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Chapter 16 : Aspergillus fumigatus: Survival and Death under Stress
Category: Clinical Microbiology; Fungi and Fungal Pathogenesis
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This chapter summarizes some of the remarkable attributes of the fungus Aspergillus fumigatus that are important for survival in the environment and highlights their potential for overlapping functions in the host. As a thermotolerant fungus, A. fumigatus is well-equipped for growth on diverse substrates throughout the compost cycle, including the thermophilic phase. In A. fumigatus, two of the signaling pathways that are involved in nitrogen and carbon sensing are the Rheb/TOR and protein kinase A (PKA) pathways. The ability of A. fumigatus to thrive on decaying plant and animal debris requires an enzymatic machinery that can efficiently degrade this material into component molecules. This must be accomplished in the presence of numerous other microorganisms that are also competing for access to the same substrates, making nutrient limitation an important stress encountered by A. fumigatus in nature. Transcription factors such as Skn7 and AfYap1 are downstream effectors of oxidative stress response pathways, resulting in the enhanced expression of antioxidant defenses. Programmed cell death (PCD) is a mechanism of cell removal that eliminates excess or damaged cells and is a universally conserved stress response among metazoans. Organisms with increasing complexity have multiple caspase members, two of which have been identified in the A. fumigatus genome, casA and casB. These metacaspases are required for the externalization of phosphatidylserine that occurs during stationary phase stress in A. fumigatus, suggesting that this well-known marker of apoptotic death is metacaspase dependent in A. fumigatus.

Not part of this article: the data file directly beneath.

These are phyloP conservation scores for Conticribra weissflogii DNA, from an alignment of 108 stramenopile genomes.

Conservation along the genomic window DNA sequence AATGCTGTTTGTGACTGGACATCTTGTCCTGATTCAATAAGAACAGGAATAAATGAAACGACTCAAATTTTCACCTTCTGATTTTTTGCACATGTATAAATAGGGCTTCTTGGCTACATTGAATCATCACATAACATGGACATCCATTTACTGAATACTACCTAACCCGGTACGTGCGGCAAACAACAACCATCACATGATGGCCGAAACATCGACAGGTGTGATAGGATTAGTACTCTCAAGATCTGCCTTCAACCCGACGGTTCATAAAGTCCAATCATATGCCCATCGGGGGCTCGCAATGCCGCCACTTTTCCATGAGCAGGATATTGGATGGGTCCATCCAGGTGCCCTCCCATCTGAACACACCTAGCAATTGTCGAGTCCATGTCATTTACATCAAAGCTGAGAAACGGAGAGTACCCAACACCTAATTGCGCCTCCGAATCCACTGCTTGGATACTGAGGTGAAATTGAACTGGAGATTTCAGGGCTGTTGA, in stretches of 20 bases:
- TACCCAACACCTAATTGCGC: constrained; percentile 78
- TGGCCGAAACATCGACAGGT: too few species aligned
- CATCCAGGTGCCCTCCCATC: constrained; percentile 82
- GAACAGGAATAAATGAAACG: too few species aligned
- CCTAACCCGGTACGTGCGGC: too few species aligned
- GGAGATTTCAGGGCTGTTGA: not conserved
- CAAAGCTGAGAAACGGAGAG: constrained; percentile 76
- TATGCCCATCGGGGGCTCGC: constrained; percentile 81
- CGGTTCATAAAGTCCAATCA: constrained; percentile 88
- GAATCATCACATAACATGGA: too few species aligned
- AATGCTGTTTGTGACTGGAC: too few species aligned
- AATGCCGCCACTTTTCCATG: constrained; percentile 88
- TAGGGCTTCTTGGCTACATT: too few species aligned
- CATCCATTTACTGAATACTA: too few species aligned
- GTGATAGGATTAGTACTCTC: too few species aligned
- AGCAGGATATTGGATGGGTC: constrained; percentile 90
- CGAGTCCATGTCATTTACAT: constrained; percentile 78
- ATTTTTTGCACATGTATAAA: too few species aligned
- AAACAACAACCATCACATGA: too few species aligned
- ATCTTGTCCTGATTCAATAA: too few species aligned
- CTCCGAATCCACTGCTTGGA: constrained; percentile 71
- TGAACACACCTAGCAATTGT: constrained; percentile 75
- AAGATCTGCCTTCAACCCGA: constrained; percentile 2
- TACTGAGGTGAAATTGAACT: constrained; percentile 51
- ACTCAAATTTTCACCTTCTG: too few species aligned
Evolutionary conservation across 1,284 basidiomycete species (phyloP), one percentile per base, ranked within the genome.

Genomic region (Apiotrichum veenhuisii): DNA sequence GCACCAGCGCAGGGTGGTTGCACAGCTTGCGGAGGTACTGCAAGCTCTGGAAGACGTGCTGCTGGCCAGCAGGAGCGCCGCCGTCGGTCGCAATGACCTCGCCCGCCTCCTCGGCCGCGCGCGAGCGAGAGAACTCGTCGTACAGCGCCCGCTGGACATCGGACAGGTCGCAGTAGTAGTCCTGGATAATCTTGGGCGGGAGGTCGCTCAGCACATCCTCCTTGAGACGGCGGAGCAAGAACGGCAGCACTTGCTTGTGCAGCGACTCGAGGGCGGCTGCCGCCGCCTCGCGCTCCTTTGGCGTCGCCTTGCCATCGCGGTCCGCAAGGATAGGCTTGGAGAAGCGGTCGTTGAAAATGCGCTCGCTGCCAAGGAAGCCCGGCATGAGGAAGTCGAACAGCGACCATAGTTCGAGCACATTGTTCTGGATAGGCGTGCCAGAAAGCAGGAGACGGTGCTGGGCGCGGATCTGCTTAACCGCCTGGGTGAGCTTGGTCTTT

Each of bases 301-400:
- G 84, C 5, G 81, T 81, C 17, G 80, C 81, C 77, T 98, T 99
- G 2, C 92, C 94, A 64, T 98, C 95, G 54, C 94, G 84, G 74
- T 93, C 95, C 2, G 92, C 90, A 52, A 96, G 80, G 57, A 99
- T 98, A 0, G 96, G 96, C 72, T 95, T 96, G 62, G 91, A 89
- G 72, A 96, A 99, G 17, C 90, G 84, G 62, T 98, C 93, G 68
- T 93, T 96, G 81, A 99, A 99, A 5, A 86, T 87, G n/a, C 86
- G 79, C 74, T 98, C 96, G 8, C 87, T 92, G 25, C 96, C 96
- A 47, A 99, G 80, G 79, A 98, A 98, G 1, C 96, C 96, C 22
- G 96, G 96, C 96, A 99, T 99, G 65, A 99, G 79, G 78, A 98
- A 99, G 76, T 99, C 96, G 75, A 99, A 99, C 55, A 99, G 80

The PCD machinery in A. fumigatus. In higher eukaryotes, two types of PCD have been described: type I (caspase dependent) and type II (autophagy dependent). Current evidence suggests that the A. fumigatus metacaspases have a prosurvival function that is active under conditions of ER stress. Autophagy also provides a survival advantage when A. fumigatus is under stress, allowing for conidiophore development when external nitrogen sources are limiting, as well as providing a mechanism to fuel the foraging of hyphae into unexplored substrate. Each of these functions is likely to play an important role in the survival of the fungus in the competitive environment of compost. However, it remains to be determined whether these functions also have death-promoting activities under certain other conditions.